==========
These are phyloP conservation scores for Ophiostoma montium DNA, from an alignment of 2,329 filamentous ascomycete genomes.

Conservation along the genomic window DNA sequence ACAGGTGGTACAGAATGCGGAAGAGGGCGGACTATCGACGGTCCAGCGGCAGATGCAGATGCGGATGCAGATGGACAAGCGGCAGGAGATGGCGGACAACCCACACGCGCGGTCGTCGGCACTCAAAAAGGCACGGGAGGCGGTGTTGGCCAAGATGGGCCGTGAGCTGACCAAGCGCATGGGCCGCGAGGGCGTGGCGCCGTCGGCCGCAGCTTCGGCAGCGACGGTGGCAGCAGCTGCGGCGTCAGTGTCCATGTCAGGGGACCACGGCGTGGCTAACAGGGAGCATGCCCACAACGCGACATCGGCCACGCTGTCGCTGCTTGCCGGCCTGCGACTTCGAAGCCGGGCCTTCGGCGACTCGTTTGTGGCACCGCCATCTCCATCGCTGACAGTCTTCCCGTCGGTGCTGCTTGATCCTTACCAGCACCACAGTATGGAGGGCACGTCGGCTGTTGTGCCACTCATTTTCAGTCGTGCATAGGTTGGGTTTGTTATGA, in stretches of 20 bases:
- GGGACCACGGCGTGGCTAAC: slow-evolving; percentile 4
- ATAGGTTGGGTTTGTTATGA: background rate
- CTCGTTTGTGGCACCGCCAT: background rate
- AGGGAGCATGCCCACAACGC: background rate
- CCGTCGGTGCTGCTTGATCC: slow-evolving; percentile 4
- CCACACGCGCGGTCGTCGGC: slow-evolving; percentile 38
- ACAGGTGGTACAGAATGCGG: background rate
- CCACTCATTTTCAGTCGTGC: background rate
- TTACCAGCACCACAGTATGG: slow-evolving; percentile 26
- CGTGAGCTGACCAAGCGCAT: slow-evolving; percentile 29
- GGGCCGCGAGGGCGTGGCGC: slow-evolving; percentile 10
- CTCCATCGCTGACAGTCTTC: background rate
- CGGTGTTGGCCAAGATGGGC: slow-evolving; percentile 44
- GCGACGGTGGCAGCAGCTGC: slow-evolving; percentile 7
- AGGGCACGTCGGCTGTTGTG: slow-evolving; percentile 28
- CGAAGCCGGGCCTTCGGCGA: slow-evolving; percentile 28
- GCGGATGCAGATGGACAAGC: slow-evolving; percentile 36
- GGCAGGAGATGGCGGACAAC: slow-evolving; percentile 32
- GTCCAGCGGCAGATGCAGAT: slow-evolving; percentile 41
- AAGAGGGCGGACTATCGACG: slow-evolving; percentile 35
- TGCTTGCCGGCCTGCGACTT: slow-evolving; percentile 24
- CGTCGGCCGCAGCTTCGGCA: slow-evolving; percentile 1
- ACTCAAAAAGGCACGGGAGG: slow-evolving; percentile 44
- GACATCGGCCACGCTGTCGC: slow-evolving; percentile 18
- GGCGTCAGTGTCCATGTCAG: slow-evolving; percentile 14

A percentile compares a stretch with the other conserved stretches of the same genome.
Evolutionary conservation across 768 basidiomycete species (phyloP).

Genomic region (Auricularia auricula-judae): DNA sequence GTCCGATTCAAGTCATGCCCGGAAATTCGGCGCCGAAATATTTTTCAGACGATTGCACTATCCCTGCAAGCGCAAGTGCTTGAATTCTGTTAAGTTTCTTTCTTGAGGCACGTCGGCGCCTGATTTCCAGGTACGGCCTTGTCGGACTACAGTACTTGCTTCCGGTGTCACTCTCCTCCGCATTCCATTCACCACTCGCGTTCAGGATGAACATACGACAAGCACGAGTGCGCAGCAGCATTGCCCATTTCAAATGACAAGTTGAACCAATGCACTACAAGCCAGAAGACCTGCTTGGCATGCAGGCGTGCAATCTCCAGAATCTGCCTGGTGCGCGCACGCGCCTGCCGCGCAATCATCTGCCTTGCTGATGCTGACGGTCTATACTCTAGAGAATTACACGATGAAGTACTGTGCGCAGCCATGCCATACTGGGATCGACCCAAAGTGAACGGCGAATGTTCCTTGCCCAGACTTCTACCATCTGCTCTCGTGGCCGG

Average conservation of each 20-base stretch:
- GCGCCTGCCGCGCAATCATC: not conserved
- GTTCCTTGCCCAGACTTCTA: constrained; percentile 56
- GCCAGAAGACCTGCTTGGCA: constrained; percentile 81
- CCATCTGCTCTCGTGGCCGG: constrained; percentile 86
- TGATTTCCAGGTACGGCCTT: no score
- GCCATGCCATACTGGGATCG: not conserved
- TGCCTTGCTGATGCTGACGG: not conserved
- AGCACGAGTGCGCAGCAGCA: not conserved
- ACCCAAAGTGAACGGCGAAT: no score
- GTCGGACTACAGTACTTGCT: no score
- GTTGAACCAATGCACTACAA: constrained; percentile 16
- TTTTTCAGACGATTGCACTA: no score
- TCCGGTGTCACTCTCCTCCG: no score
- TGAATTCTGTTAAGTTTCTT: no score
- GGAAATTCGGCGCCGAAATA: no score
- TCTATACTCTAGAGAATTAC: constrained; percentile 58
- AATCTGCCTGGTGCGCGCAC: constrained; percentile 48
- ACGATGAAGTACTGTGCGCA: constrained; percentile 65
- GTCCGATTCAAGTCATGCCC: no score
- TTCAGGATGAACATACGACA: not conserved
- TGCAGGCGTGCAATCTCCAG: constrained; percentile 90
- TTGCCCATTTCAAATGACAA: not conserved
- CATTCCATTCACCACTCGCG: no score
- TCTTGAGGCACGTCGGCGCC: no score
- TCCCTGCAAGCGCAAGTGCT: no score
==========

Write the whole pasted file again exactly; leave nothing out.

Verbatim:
These are phyloP conservation scores for Ophiostoma montium DNA, from an alignment of 2,329 filamentous ascomycete genomes.

Conservation along the genomic window DNA sequence ACAGGTGGTACAGAATGCGGAAGAGGGCGGACTATCGACGGTCCAGCGGCAGATGCAGATGCGGATGCAGATGGACAAGCGGCAGGAGATGGCGGACAACCCACACGCGCGGTCGTCGGCACTCAAAAAGGCACGGGAGGCGGTGTTGGCCAAGATGGGCCGTGAGCTGACCAAGCGCATGGGCCGCGAGGGCGTGGCGCCGTCGGCCGCAGCTTCGGCAGCGACGGTGGCAGCAGCTGCGGCGTCAGTGTCCATGTCAGGGGACCACGGCGTGGCTAACAGGGAGCATGCCCACAACGCGACATCGGCCACGCTGTCGCTGCTTGCCGGCCTGCGACTTCGAAGCCGGGCCTTCGGCGACTCGTTTGTGGCACCGCCATCTCCATCGCTGACAGTCTTCCCGTCGGTGCTGCTTGATCCTTACCAGCACCACAGTATGGAGGGCACGTCGGCTGTTGTGCCACTCATTTTCAGTCGTGCATAGGTTGGGTTTGTTATGA, in stretches of 20 bases:
- GGGACCACGGCGTGGCTAAC: slow-evolving; percentile 4
- ATAGGTTGGGTTTGTTATGA: background rate
- CTCGTTTGTGGCACCGCCAT: background rate
- AGGGAGCATGCCCACAACGC: background rate
- CCGTCGGTGCTGCTTGATCC: slow-evolving; percentile 4
- CCACACGCGCGGTCGTCGGC: slow-evolving; percentile 38
- ACAGGTGGTACAGAATGCGG: background rate
- CCACTCATTTTCAGTCGTGC: background rate
- TTACCAGCACCACAGTATGG: slow-evolving; percentile 26
- CGTGAGCTGACCAAGCGCAT: slow-evolving; percentile 29
- GGGCCGCGAGGGCGTGGCGC: slow-evolving; percentile 10
- CTCCATCGCTGACAGTCTTC: background rate
- CGGTGTTGGCCAAGATGGGC: slow-evolving; percentile 44
- GCGACGGTGGCAGCAGCTGC: slow-evolving; percentile 7
- AGGGCACGTCGGCTGTTGTG: slow-evolving; percentile 28
- CGAAGCCGGGCCTTCGGCGA: slow-evolving; percentile 28
- GCGGATGCAGATGGACAAGC: slow-evolving; percentile 36
- GGCAGGAGATGGCGGACAAC: slow-evolving; percentile 32
- GTCCAGCGGCAGATGCAGAT: slow-evolving; percentile 41
- AAGAGGGCGGACTATCGACG: slow-evolving; percentile 35
- TGCTTGCCGGCCTGCGACTT: slow-evolving; percentile 24
- CGTCGGCCGCAGCTTCGGCA: slow-evolving; percentile 1
- ACTCAAAAAGGCACGGGAGG: slow-evolving; percentile 44
- GACATCGGCCACGCTGTCGC: slow-evolving; percentile 18
- GGCGTCAGTGTCCATGTCAG: slow-evolving; percentile 14

A percentile compares a stretch with the other conserved stretches of the same genome.
Evolutionary conservation across 768 basidiomycete species (phyloP).

Genomic region (Auricularia auricula-judae): DNA sequence GTCCGATTCAAGTCATGCCCGGAAATTCGGCGCCGAAATATTTTTCAGACGATTGCACTATCCCTGCAAGCGCAAGTGCTTGAATTCTGTTAAGTTTCTTTCTTGAGGCACGTCGGCGCCTGATTTCCAGGTACGGCCTTGTCGGACTACAGTACTTGCTTCCGGTGTCACTCTCCTCCGCATTCCATTCACCACTCGCGTTCAGGATGAACATACGACAAGCACGAGTGCGCAGCAGCATTGCCCATTTCAAATGACAAGTTGAACCAATGCACTACAAGCCAGAAGACCTGCTTGGCATGCAGGCGTGCAATCTCCAGAATCTGCCTGGTGCGCGCACGCGCCTGCCGCGCAATCATCTGCCTTGCTGATGCTGACGGTCTATACTCTAGAGAATTACACGATGAAGTACTGTGCGCAGCCATGCCATACTGGGATCGACCCAAAGTGAACGGCGAATGTTCCTTGCCCAGACTTCTACCATCTGCTCTCGTGGCCGG

Average conservation of each 20-base stretch:
- GCGCCTGCCGCGCAATCATC: not conserved
- GTTCCTTGCCCAGACTTCTA: constrained; percentile 56
- GCCAGAAGACCTGCTTGGCA: constrained; percentile 81
- CCATCTGCTCTCGTGGCCGG: constrained; percentile 86
- TGATTTCCAGGTACGGCCTT: no score
- GCCATGCCATACTGGGATCG: not conserved
- TGCCTTGCTGATGCTGACGG: not conserved
- AGCACGAGTGCGCAGCAGCA: not conserved
- ACCCAAAGTGAACGGCGAAT: no score
- GTCGGACTACAGTACTTGCT: no score
- GTTGAACCAATGCACTACAA: constrained; percentile 16
- TTTTTCAGACGATTGCACTA: no score
- TCCGGTGTCACTCTCCTCCG: no score
- TGAATTCTGTTAAGTTTCTT: no score
- GGAAATTCGGCGCCGAAATA: no score
- TCTATACTCTAGAGAATTAC: constrained; percentile 58
- AATCTGCCTGGTGCGCGCAC: constrained; percentile 48
- ACGATGAAGTACTGTGCGCA: constrained; percentile 65
- GTCCGATTCAAGTCATGCCC: no score
- TTCAGGATGAACATACGACA: not conserved
- TGCAGGCGTGCAATCTCCAG: constrained; percentile 90
- TTGCCCATTTCAAATGACAA: not conserved
- CATTCCATTCACCACTCGCG: no score
- TCTTGAGGCACGTCGGCGCC: no score
- TCCCTGCAAGCGCAAGTGCT: no score